Regression to the mean, publication bias and confirmation bias

regressionrsqYou’ve had a cold, and someone suggested drinking an extract from a new wonder plant. The cold got better. You’ve Googled it and lots of people have noticed the same thing, so you’re telling all your friends about it. Well, you’ve probably just experienced regression to the mean and publication bias. There might even be some confirmation bias growing in there as well.

We all do it sometimes. It’s an easy trap to fall into as we seem to be hard-wired in some ways to deceive ourselves. But if you keep in mind what these things are you can avoid becoming a victim of regression to the mean, publication bias and confirmation bias.

And it can save you money!

Regression to the mean

Many things in life follow a pattern: they oscillate around a baseline or average. They get better one day and worse another or bigger sometimes and smaller at other times.

Health is like that. Take a common cold. One day we feel OK. This is the mean. Then we feel unwell with typical cold symptoms. The symptoms get worse for a few days, then they peak, and then after another fews days we feel well again. This is regression to the mean condition of feeling well.

So using this example, when are you most likely to take some action to treat the cold? For most people it’s when the cold is at its peak. You put up with it for a few days and then you take action. Perhaps you visit the chemist and buy some medication, and then a few days later you’re better.

So what cured you? Was it the medication, or was is just regression to the mean? Well the evidence is that it was just regression to the mean. You would have recovered in the same time without medication.

Here’s another example for those of you who follow cricket. Steve Smith, one of the best batsmen around at the moment, is averaging just over 56 runs per test match innings. Sometimes he seems to be scoring 100+ runs every innings, and the bowlers have no way of getting him out. But over time he’ll also have some bad patches where he scores some ducks (0 runs) and some scores in the 10s and 20s. Overall, whether he’s going through a purple patch or going through the horrors, his average will still be close to 56 runs per innings. This is regression to the mean. Half his innings will be below average and half above average.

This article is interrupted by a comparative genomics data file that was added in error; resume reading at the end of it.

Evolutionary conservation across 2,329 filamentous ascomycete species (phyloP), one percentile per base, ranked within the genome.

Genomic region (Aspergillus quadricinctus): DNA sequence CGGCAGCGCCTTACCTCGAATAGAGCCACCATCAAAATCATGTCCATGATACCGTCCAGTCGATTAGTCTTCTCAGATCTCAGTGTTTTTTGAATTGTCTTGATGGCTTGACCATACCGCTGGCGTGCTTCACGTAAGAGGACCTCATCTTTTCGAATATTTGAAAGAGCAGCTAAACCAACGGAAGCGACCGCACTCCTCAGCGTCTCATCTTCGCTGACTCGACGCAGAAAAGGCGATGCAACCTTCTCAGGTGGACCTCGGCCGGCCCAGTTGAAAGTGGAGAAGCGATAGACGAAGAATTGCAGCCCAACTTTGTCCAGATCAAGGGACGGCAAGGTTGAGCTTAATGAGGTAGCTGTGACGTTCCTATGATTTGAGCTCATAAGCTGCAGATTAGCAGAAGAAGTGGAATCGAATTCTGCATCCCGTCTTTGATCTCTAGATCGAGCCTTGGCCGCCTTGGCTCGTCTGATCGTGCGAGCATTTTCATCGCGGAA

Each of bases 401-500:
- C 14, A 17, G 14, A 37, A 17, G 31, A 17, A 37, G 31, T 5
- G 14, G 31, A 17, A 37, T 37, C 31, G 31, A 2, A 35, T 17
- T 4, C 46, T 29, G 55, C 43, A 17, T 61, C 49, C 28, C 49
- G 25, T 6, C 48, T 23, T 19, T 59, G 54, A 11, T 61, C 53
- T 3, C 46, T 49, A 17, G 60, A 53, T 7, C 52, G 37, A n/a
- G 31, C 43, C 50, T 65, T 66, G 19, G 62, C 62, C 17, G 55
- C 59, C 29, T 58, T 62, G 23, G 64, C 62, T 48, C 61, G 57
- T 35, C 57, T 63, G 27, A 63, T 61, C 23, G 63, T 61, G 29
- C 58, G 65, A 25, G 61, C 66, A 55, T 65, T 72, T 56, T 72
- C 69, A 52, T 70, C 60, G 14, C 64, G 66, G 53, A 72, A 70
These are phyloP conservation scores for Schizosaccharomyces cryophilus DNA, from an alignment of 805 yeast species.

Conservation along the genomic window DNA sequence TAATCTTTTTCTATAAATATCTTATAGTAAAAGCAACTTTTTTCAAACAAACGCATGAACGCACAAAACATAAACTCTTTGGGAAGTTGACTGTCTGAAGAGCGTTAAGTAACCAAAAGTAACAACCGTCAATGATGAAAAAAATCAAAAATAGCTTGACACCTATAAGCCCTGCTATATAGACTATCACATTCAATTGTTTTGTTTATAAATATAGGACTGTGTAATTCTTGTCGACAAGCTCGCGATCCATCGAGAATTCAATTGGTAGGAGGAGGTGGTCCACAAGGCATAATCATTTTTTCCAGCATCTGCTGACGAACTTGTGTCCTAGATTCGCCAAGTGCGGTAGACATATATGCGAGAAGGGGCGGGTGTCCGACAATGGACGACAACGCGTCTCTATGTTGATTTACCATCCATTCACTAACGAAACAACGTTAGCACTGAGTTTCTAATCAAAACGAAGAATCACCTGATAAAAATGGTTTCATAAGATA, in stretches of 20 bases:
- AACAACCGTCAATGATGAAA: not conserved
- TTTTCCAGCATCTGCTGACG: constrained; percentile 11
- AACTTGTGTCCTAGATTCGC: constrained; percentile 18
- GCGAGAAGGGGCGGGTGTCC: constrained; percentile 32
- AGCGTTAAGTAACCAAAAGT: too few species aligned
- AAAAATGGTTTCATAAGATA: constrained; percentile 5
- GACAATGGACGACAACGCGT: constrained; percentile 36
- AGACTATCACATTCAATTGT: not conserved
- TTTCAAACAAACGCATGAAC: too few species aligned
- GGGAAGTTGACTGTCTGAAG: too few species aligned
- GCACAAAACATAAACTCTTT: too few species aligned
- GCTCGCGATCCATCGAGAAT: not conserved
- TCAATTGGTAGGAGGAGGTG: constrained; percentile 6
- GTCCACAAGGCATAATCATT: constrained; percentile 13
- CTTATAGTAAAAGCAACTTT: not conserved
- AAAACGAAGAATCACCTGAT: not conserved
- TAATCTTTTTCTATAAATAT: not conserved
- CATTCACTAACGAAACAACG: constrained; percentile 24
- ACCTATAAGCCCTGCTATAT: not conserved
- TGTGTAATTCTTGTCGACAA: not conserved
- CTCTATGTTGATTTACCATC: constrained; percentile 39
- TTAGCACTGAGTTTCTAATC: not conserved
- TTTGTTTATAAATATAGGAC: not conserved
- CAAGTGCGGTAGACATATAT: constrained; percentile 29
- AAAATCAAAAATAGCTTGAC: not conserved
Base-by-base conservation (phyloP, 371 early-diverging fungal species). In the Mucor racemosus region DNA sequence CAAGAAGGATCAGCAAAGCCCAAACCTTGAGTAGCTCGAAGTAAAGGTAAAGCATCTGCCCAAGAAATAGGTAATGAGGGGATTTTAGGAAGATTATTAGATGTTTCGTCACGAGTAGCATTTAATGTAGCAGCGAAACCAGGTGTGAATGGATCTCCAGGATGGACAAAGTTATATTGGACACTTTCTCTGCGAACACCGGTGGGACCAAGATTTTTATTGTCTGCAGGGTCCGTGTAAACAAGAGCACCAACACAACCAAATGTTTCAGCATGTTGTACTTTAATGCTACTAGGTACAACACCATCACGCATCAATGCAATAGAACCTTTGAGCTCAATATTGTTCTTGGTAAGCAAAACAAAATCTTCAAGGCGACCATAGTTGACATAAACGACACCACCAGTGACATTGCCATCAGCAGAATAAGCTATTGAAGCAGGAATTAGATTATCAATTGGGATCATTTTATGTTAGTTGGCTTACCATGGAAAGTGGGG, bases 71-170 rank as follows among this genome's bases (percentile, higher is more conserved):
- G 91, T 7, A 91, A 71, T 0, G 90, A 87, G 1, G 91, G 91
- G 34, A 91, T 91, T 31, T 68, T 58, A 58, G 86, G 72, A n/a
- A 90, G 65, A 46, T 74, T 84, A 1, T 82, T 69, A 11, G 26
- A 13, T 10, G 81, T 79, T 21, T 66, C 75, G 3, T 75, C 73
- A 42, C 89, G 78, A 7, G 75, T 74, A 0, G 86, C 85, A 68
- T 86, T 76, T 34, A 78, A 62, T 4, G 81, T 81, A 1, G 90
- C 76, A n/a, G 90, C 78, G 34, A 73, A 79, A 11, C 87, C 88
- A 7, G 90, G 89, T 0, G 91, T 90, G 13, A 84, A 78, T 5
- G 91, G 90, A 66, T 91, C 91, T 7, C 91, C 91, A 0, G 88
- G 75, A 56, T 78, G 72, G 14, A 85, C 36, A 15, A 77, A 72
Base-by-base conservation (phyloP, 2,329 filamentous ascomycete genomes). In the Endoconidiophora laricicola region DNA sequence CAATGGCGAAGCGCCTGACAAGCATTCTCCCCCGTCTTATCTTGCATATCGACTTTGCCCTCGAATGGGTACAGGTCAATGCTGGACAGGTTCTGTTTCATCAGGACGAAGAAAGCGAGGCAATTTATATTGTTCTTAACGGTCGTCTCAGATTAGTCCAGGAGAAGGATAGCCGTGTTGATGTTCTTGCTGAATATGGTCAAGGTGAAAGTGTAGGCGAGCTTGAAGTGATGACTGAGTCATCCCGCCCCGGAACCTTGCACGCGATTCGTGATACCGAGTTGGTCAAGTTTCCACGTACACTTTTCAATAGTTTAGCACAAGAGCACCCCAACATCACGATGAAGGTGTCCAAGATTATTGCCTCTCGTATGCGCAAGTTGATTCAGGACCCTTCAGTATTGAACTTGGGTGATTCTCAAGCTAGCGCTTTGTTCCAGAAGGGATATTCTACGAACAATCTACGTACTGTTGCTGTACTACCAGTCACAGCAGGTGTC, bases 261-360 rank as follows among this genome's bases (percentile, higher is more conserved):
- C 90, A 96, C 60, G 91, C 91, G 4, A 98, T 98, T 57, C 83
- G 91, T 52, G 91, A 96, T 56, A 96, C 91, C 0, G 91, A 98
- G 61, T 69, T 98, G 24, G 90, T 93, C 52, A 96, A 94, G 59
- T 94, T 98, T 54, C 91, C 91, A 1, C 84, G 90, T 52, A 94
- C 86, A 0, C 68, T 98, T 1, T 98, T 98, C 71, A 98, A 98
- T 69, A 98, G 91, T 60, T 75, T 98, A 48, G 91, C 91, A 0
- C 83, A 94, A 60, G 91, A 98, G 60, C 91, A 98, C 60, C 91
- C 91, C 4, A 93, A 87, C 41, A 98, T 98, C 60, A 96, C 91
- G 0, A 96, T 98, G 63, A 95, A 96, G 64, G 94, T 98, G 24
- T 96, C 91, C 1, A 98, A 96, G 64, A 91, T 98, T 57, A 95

And another example: parents with high IQ are more likely to have children with lower IQ than them. Similarly, parents with low IQ are likely to have children with higher IQ than them.

It’s simply regression to the mean. Read more about it here:

Publication bias

Good results from trials are more likely to get the attentions of the media. This is true of both traditional media and social media. For example, a clinical trial of a new drug for dementia is more likely to appear in the nightly news if the results are encouraging. Your favourite TV channel is unlikely to report on a later trial of the same drug that suggested it was no more effective than others already on the market.

Another example: you friend tries a home-remedy for pain relief and the pain goes away. The friend is more likely to post it in FaceBook than another friend who did not get any pain relief. The positive post is likely to get comments and Likes from others who believe they have experienced the same thing. Those who did not experience the same thing are less likely to comment or Like the post.

This is publication bias. Read more about it here:

Confirmation bias

Do you have a strong opinion on particular subjects? As a hypothetical, let’s say I believe cold weather makes the pain of arthritis worse. Whenever I have pain in my joints and it’s cold I will tell anyone willing to listen that winter is a bad time for arthritis sufferers. My belief is reinforced by these events. Some will answer that theirs too is worse in winter, further reinforcing my belief and theirs.  I probably won’t notice those cold periods where my arthritis is about the same as normal. In summer if my arthritis plays up then it’s just because I have arthritis. If I see a report that there is little evidence to support seasonal arthritic cycles then I will probably not read it. On the other hand, if I see a report that suggests there is a strong link  between arthritis and cold miserable weather then I will certainly read it and share it with my social media friends.

This is confirmation bias, or selective interpretation of events, that reinforce an already held belief.

Weather is another common example of confirmation bias. Those of your friends who believe in climate change will probably remember and comment more on the unusually warm days whereas those who are climate change deniers will probably notice and remember the colder days, and claim this supports their belief. Of course they’re all talking about weather, not climate, but it does illustrate confirmation bias.

Diet is another area where confirmation bias features strongly. The followers of fad diets swear by them, and attribute any positive change to the diet. (“I haven’t had the flu since I started this diet, but last year I had it twice.”) Negative changes are unlikely to be linked to the diet. (“Can’t understand why I’m getting a lot of gas lately.”)

Read more on confirmation bias here:







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